Marketing is Not Just a Numbers Game

Balanced rocks

Photo (CC) by Nina Matthews, on Flickr

As a business owner, you probably have heard that customers will forget about your business unless you keep your name in front of them.

And this thought is partially true. The need to stay visible is an important part of marketing

Today, however, with social marketing, “more” is taken to new heights. Everyone is focused on 24/7 visibility and to have our marketing message go viral, as the Super Bowl Oreo tweet did in 2013. Small-business owners are encouraged to provide several tweets and posts each day.

Thus, many business owners feel marketing is a game of numbers. They begin to think that too few messages means no one knows they exist.

Yet, business owners are also warned about sending too many messages. Oversaturation can lead potential customers to feel bombarded.

So business owners are forced to look for balance. They want to hit that magical number that maintains their visibility without being viewed as a pest. And all of this needs to be done under their own limitations of time and money.

Yet balance is not something you can achieve easily. Customers and potential customers differ in how often they want to see your business message. They also differ about the marketing medium used to deliver the message to them.

Balance is less about numbers than it is about knowing your audience and providing a mix of messages. People do not want to be overwhelmed with messages that just sell.

To find the right balance, business owners need to consider factors such as:

• Audience demographics – You need to realize that broad classifications do not correctly identify the entire category of customers. For example, individuals in the baby boomer generation (those born between 1946 and 1964) are more likely to view messages in the traditional media, while millennials (those born from the early 1980s to the early 2000s) will be more likely to see the message if it is online and readable via a mobile device.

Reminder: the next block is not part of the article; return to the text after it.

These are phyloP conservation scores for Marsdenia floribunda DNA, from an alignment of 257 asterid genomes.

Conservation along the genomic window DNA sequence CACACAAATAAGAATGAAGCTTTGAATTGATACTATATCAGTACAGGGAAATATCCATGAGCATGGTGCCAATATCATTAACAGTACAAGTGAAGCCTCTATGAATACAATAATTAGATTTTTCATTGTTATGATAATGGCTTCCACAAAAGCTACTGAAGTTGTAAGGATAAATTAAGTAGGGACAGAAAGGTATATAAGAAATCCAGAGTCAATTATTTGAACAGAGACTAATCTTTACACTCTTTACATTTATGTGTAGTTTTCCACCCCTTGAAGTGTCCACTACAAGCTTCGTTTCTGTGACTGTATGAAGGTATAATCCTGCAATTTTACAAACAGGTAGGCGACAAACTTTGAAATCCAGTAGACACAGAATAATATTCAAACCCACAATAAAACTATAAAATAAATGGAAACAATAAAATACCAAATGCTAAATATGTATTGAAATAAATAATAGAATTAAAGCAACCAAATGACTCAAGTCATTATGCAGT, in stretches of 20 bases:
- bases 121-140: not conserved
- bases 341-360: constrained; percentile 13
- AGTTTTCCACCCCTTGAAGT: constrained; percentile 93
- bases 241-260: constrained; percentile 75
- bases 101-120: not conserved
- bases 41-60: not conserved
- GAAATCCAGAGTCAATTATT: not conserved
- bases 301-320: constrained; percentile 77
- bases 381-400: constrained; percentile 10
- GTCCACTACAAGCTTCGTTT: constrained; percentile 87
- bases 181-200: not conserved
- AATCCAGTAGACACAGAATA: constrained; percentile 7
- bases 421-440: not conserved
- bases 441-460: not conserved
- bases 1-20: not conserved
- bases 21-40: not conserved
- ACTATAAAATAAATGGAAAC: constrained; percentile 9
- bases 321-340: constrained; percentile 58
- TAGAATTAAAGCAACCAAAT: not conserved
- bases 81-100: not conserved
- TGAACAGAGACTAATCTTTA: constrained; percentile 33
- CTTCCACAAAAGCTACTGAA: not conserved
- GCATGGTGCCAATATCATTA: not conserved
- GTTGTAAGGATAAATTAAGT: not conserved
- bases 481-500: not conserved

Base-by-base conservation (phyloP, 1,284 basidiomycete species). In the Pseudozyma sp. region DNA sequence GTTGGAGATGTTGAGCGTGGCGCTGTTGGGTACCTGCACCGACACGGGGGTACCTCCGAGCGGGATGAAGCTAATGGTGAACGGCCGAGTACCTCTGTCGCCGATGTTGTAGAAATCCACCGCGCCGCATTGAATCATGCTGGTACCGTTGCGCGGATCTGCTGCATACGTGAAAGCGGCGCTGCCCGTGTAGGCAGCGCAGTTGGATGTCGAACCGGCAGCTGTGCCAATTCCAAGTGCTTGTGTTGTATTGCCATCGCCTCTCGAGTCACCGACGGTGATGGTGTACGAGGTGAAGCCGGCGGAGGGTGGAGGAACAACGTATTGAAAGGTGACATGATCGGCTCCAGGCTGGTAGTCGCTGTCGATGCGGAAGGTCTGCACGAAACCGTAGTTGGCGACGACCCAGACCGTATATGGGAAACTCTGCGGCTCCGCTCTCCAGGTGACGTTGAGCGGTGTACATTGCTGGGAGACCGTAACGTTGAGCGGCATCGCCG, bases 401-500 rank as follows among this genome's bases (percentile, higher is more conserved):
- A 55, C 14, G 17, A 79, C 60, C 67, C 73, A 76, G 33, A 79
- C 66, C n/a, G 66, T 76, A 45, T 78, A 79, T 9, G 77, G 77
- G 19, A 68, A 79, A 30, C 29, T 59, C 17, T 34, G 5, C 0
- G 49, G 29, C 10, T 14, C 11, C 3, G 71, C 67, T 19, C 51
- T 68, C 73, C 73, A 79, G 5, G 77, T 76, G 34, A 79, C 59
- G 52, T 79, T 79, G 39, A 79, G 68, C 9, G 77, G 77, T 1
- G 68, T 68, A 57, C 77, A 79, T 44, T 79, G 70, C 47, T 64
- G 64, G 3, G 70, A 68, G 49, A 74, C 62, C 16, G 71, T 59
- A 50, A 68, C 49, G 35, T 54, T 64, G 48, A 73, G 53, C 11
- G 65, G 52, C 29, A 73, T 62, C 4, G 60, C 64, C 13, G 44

• Focus –Provide a message that focuses on a primary audience and offers them a clear benefit.
• Breadth of topics – Messages must do more than just sell. They also must help the audience understand who your company is and what it stands for. Messages also can highlight a user, showcase customer feedback or provide information on getting more from a product or service.
• Purpose –Trying to attract new customers requires more messages than when you are retaining existing customers. Also, when trying to attract new customers, your message distribution plan may include more varied channels.

The bottom line: Rarely will you win by having the largest total number of marketing messages. Focus on your marketing goals and key audience, and remember to include more than just a sales pitch in your effort.

About Glenn Muske

Glenn Muske is the Rural and Agribusiness Enterprise Development Specialist at the North Dakota State University Extension Service – Center for Community Vitality.

Wondering what is and is not allowed in the comments?
Or how to get a nifty photo beside your name?
Check our commenting policy.
Use your real name, not a business name.

Don't see the comment form?
Comments are automatically closed on older posts, but you can send me your comment via this contact form and I'll add it manually for you. Thanks!